EPA loosens air pollution permit requirements for some projects

EPA loosens air pollution permit requirements for some projects
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The Trump administration is implementing a policy meant to make it easier for facilities that produce air pollution to make changes without going through a complex permitting process.

The policy published Wednesday changes how the Environmental Protection Agency (EPA) determines whether changes to power plants and other facilities -- like installing new equipment -- need to go through the New Source Review process. That process is an extensive analysis meant to limit emissions of air pollutants like nitrogen oxides and particulate matter.

Under the new policy, the EPA will consider different actions to be a single project for permitting purposes if they are “substantially related.” That could potentially exempt actions that increase emissions if other actions reduce them.

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The policy is part of a series of actions the EPA has taken to overhaul the New Source Review process and narrow the projects that need go through permitting as if they were new construction.

“Previously, New Source Review regularly discouraged companies from employing the latest energy-efficient equipment,” acting EPA head Andrew Wheeler said in a statement.

“Our updates will remove undue regulatory barriers, provide greater certainty to America’s job creators and energy providers, and incentivize upgrades that will improve air quality.”

Since the EPA isn’t changing regulatory text, it did not do any cost-benefit analysis of the change, including how it might increase or decrease air pollution, or how much it could save industry.

The policy being implemented Wednesday, which isn’t treated as a regulation and doesn’t hold the weight of law, was first put forward in 2009, five days before then-President George W. Bush left office.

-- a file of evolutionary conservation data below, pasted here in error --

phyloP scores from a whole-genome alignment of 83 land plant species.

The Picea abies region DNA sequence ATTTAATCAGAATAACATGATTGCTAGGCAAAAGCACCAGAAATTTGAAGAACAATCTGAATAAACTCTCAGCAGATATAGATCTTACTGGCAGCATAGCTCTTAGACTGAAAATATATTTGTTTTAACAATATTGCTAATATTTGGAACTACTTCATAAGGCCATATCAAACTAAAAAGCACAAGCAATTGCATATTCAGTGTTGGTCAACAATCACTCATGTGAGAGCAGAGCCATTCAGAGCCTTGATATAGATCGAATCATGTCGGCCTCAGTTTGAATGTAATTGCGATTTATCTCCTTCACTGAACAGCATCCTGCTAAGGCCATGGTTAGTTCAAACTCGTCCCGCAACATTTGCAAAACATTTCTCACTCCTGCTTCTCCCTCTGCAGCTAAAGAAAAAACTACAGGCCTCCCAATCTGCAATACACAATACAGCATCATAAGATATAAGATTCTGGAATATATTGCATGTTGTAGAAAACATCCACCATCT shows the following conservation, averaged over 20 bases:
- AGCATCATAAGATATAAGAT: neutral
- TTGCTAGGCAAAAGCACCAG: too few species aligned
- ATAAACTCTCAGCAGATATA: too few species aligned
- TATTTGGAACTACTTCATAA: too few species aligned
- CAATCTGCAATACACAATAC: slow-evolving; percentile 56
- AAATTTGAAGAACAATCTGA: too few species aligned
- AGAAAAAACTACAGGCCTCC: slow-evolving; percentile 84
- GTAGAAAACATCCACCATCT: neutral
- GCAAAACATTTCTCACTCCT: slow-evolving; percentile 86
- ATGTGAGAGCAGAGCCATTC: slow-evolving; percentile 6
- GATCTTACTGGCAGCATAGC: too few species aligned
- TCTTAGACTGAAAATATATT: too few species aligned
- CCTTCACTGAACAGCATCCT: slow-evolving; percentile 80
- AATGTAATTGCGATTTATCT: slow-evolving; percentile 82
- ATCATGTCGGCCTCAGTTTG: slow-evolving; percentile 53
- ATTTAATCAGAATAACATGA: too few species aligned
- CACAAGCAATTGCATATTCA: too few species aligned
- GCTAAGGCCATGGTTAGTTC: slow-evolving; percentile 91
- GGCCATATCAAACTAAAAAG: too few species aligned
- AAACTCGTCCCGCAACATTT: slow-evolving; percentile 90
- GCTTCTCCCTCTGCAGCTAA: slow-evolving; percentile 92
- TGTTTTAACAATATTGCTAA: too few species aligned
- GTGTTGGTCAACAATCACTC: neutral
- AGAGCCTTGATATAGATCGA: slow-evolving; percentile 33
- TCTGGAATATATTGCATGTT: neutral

President Barack ObamaBarack Hussein ObamaThe Memo: Is Michelle Obama the one critic Trump can’t hit back? Democrats huddle for 2020 ‘friend-raisers’ O'Rourke receives invite to visit Iowa from Democratic Party in Des Moines MORE’s administration then suspended the policy after environmental groups objected and said it would increase air pollution. Officials gathered input in 2010 on potentially reversing or changing it, but never took action.

The American Forest & Paper Association, whose member companies often are subject to EPA air pollution permitting reviews for manufacturing plants, cheered the new policy.

“Currently, companies working in good faith to comply with this component of NSR must rely on interpretations of project aggregation that are contrary to historical approaches. As a result, new manufacturing investments can be forced to be grouped together for permitting when they are economically and technically very different projects that should be considered separately — a costly process that hampers strategic business planning,” Donna Harman, the group’s president, said in a statement.

“Clear public policy that will support their ability to continuously invest in their facilities is helping to grow the economy and create American manufacturing jobs.”